- Abigail Grant, MS, Medical Family Therapy Doctoral Student, Saint Louis University School of Medicine, St. Louis, MO
The association between ACEs and physical health outcomes is well-established and evident in research and practice. However, the association between ACEs and mental health outcomes is less understood. Thus, the purpose of this presentation and systematic review is to provide an overview of the existing literature regarding ACEs and adult mental health outcomes. Additionally, the presentation will address how these negative outcomes disproportionately effect minority populations, particularly those with limited access to care. Presenters will address systemic racism as well as health and social inequities. The presenters conducted a systematic review of literature utilizing electronic databases of PubMed, PsychInfo, and Google Scholar to identify research studies that examined ACE’s and adult mental health outcomes. The selected keywords were “adverse childhood experiences” and “adult mental health outcomes”. Inclusion criteria included: 1) published between 1998 – 2020, 2) ACEs and mental health symptoms were self-report, and 3) participants were at least 18 years old. Exclusion criteria included: 1) articles published in non-English language, and 2) no new data or analyses presented. Of the 22 articles included, four themes emerged: depression and anxiety, substance use, PTSD, and general mental health. Significant associations were identified between ACEs and depressive symptoms, PTSD, and substance use. A cluster effect was identified, exhibiting an increase in negative mental health outcomes when four or more ACEs were present. A significant association between ACEs and mental health outcomes in all studies examined, suggests the importance of understanding the impact of ACEs on adult mental health. Results indicated 61% of African American children and 51% of Hispanic children experience at least one ACE compared to 40% of white children. Results identified that minority populations have less access to quality healthcare and are less likely to adhere to treatment in adulthood. Thus, the combination of experiencing more ACEs and having barriers to receiving treatment increases the risk for further comorbidities in minority populations. By collaboratively screening for ACEs and utilizing ACEs in interdisciplinary treatment teams, clinicians can treat patients from a more systemic and culturally-informed perspective.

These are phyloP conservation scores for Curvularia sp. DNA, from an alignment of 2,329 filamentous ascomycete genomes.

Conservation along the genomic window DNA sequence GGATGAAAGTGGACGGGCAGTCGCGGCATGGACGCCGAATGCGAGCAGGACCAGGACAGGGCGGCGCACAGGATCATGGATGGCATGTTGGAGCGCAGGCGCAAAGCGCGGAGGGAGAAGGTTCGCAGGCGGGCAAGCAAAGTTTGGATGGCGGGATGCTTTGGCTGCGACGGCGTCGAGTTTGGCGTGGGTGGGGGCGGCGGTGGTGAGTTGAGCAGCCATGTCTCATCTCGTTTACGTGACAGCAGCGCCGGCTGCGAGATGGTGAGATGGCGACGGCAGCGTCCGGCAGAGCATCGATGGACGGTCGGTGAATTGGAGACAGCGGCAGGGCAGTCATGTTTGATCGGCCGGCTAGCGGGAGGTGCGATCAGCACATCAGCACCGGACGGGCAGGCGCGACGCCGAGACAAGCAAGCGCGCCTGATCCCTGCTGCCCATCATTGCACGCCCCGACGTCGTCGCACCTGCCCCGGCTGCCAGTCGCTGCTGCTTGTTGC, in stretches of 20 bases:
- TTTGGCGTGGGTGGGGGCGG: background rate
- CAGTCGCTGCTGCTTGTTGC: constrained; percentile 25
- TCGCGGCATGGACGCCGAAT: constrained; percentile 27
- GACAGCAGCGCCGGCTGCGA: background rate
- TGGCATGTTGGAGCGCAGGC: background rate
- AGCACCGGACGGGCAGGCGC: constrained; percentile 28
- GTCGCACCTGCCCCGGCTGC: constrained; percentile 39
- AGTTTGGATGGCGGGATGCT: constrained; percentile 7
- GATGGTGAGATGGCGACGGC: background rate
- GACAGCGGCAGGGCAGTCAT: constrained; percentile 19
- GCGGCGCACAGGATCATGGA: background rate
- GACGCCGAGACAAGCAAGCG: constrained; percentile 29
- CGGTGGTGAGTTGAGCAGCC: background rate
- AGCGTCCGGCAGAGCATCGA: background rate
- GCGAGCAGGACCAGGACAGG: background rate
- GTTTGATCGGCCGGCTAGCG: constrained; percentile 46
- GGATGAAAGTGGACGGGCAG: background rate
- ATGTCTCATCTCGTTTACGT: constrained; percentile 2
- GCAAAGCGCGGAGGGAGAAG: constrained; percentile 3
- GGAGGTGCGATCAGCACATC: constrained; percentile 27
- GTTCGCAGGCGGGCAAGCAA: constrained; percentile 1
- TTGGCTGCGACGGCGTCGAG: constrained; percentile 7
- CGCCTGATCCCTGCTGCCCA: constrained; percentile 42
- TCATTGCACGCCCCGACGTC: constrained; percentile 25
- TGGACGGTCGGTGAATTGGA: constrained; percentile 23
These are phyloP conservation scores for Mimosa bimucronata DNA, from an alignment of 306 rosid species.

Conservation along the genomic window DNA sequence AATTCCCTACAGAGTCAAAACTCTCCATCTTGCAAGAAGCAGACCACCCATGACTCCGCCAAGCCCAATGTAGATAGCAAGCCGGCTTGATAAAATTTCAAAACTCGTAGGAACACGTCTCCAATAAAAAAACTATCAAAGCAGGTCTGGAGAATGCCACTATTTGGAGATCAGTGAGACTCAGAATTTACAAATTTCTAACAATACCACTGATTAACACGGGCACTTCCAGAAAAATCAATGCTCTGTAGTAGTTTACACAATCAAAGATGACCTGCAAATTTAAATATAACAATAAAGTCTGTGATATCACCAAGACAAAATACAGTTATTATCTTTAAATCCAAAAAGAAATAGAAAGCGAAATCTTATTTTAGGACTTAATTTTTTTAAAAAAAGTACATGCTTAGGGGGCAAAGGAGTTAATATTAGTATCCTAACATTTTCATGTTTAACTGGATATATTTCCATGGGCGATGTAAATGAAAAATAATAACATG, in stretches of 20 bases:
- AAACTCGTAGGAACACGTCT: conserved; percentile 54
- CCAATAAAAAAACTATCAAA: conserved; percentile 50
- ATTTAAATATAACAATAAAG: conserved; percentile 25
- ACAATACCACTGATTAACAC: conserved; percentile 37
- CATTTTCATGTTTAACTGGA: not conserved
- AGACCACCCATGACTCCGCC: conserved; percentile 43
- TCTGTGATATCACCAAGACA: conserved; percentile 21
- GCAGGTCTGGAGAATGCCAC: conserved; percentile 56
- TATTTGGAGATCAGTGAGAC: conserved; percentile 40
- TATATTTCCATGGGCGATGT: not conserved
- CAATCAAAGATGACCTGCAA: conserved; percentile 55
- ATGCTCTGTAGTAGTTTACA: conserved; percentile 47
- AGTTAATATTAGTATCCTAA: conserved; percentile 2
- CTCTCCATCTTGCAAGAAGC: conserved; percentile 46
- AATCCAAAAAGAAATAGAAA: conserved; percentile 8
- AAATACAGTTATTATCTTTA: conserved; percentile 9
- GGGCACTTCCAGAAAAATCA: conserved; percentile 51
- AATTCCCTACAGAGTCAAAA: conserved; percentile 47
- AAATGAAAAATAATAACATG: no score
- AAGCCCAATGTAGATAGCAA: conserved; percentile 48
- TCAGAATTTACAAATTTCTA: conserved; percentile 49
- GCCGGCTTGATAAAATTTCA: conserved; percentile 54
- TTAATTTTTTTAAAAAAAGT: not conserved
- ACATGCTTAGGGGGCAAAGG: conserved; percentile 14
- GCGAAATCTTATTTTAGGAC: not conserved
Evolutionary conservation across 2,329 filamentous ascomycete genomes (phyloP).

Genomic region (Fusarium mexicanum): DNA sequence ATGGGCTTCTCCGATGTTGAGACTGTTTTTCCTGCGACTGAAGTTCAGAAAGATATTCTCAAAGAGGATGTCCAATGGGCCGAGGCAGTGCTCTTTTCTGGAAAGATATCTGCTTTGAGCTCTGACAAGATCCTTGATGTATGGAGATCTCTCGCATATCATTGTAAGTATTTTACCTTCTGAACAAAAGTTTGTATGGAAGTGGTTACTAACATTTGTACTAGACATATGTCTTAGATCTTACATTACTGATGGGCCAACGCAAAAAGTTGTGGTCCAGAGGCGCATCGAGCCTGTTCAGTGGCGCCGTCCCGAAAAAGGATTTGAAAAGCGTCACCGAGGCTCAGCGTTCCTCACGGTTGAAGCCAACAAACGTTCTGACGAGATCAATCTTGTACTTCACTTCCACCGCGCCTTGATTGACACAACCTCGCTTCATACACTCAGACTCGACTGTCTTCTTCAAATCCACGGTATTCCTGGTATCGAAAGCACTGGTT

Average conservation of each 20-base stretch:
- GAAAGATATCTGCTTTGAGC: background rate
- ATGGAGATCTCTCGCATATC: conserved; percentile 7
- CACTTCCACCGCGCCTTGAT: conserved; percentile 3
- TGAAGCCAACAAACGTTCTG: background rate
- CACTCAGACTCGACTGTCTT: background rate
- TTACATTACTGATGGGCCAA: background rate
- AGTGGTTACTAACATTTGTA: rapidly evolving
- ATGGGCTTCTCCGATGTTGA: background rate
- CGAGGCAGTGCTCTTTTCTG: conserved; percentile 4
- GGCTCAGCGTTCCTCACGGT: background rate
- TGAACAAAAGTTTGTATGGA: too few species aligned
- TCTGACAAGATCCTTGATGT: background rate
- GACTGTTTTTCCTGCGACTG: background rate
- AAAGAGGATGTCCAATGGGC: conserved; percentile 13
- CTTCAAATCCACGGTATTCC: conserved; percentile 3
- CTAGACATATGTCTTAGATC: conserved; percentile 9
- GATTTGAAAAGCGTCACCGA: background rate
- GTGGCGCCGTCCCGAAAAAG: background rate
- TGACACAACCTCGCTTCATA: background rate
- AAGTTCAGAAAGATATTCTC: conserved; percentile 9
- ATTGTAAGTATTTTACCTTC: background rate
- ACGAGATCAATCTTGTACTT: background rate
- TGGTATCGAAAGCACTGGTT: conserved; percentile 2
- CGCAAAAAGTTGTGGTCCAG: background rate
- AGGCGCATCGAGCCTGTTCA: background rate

- Identify the association between ACEs and mental and behavioral health outcomes during adulthood
- Discuss how systemic factors impact health outcomes of minority populations experiencing ACEs
- Examine how interdisciplinary treatment teams can improve quality of care for patients experiencing ACEs and physical and mental health comorbidities